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Schools face $2 million in cuts, staff layoffs

School Board will rule on final budget next month

It was a good news, bad news situation last week in the Tigard-Tualatin School District.

The good news was the district wasn't going to cut nearly as much from its 2013-14 budget as it expected.

The bad news: school leaders will still have to make $2 million in reductions, lay off nearly two dozen people and hope more cuts aren’t on the horizon.

The district had been planning for months on $4 million in budget cuts. After the Legislature approved a plan to increase funding for schools and reduce retirement costs for public employees, the district was able to shave that number in half.

But it’s still not enough, said Tigard-Tualatin School Board member Jill Zurschmeide.

“Once again we are so grateful to be given crumbs,” Zurschmeide said. “I am really tired of being so grateful for crumbs.”

In total, the equivalent of 26.75 people will be laid off from Tigard-Tualatin, 15 of them teachers, counselors and administrators.

How it breaks down

The district office will lose the equivalent of more than five full-time administrators, a secretarial position and three custodial positions.

Elementary schools fared the best, losing the equivalent of only a single teacher and one secretarial position between the 10 schools. Elementary class size will remain the same as this year.

In the district’s three middle schools, two teaching positions in sixth grade social studies and math will be eliminated in addition to three art and technology teaching positions.

Outdoor School would also be eliminated to help maintain afterschool programs in middle schools.

At Tigard and Tualatin high schools, five teaching positions in the district’s core subjects — math, science, language arts, physical education, health and social studies — will be eliminated, as well as four positions from elective courses such as media arts, art, business or foreign language.

Susan Stark Haydon, a district spokeswoman, said the high schools will be able to keep courses in drama, orchestra and Tigard High School’s popular guitar program.

Incoming Superintendent Ernie Brown said at last week’s budget meeting that music classes will remain largely untouched, after rumors circulated that programs were on the chopping block.

The cuts are a far cry from the plans the district was making a few weeks ago, when it was proposing cutting as many as 51 positions across the district, including 36 teaching positions from nearly every grade level. Last year, the district eliminated 23.5 positions, nearly all through retirements and attrition.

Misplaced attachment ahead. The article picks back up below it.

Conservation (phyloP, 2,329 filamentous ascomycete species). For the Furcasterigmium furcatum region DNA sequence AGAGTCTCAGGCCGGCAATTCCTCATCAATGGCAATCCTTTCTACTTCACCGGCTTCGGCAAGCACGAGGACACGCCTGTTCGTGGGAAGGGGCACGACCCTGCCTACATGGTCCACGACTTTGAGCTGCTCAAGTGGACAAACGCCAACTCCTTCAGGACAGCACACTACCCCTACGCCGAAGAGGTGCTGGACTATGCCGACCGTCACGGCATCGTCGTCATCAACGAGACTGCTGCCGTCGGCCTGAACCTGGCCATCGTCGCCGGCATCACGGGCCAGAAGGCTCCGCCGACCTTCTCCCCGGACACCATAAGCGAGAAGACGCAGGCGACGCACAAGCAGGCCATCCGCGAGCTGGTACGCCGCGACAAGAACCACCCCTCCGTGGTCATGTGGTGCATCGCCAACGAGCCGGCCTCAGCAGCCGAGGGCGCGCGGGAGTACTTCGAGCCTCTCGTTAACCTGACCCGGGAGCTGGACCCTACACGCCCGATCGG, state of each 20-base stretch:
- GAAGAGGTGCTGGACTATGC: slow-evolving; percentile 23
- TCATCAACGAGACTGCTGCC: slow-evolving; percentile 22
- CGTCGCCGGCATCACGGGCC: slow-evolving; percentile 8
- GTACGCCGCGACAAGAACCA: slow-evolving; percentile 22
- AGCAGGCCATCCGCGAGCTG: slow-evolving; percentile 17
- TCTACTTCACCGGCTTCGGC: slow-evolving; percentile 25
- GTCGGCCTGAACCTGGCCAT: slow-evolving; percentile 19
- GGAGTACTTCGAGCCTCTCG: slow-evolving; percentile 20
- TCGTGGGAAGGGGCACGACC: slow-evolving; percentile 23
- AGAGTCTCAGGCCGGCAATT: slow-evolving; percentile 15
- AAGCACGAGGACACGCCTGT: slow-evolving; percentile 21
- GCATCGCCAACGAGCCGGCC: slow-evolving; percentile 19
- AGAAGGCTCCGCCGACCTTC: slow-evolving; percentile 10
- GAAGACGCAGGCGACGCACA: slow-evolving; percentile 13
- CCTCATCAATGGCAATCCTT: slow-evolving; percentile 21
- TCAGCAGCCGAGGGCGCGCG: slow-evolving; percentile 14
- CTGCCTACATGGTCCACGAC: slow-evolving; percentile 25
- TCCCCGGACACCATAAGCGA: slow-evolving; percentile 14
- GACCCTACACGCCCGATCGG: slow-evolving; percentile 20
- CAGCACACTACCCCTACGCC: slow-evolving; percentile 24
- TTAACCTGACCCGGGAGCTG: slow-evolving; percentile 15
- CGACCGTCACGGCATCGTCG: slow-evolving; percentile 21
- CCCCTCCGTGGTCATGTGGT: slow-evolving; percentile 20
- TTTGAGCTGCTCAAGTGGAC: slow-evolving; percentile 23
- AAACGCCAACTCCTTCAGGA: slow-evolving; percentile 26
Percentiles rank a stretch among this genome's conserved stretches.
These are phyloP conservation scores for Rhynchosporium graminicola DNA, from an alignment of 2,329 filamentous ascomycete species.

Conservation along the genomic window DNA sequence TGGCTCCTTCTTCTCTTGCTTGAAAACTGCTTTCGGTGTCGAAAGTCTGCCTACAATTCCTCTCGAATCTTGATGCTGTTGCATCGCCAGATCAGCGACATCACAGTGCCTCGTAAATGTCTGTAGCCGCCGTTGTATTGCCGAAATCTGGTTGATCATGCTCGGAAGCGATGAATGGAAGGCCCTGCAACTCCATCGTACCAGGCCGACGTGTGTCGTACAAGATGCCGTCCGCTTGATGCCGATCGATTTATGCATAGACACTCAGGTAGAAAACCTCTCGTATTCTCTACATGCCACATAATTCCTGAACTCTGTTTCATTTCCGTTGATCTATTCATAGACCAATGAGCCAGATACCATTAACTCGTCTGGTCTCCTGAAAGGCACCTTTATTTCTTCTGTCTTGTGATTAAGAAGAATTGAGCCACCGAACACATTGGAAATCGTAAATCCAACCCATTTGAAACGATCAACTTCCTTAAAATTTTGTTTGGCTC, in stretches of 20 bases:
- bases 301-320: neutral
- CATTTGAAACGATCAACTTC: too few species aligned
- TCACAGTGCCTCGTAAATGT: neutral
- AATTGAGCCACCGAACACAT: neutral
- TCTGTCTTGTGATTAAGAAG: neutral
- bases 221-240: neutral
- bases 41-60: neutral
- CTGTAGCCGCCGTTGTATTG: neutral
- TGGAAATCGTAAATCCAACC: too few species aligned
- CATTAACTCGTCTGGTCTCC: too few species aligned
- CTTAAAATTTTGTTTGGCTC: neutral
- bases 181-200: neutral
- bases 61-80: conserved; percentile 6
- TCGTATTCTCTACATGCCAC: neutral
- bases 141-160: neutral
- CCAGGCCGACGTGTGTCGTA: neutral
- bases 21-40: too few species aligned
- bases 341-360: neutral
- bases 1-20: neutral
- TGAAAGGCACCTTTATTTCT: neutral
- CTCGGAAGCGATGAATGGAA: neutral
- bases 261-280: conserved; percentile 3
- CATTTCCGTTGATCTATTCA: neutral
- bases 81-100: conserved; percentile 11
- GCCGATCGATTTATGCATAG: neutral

‘It still sucks’

The drop in cuts is thanks to reforms to the Public Employees Retirement System. A bill passed by the Oregon Legislature in April would cut an estimated $200 million from the public pension costs of school districts over the next two years.

Oregon Gov. John Kitzhaber is expected to sign the bill.

It was welcome news for district leaders, who were able to remove programs previously on the chopping block, including drama, orchestra and THS’ guitar program.

Deciding on the remaining reductions to carve from schools’ budgets is no less troubling for the School Board.

“Even though its only 2 percent, it still sucks,” Zurschmeide said. “It’s not enough for our kids, it’s not enough for our teachers, and it’s not enough for our staff.”

More than once over the past few months, parents have asked if the district is considering implementing furlough days for district staff in order to save costs, effectively erasing days from the instruction calendar.

It’s a move that requires the approval of all of the district’s employee unions.

Budget Committee member Jerry Larsen said adding furlough days for school staff might make sense.

A single day of furloughs would save the district about $350,000, Larsen said. Enough to hire back three or four teachers.

If the district cut three days — which would save the district more than $1 million — the district could spare 12 positions.

“That puts us within 10 or 11 people to be where we need for the budget,” Larsen said. “I’m confident those kinds of cuts could be absorbed through attrition.”

It’s a discussion the district has had before.

School Board members have said in years past that cutting days from the calendar was unsustainable and that the district’s employee unions would need to sign on to the plan, something the groups have been reluctant to do in the past.

The Sherwood School District said Tuesday that it would cut three days next year in order to keep from laying off teachers.

But Tigard-Tualatin Budget Committee member Jim Harbolt told the committee while the idea might look good on paper, it’s a short-term solution for a long-term problem.

“I have a really hard time as a parent and citizen with this because I can solve this PERS uptick with furlough days, but that doesn’t really work for me,” he said. “I know there are reasons for furloughs, but solving our PERS increases by having kids spend less days in school is not something I would support.”

The district is currently in negotiations with its employee groups.

The approved budget proposal now goes to the School Board, which is expected to adopt it in June.

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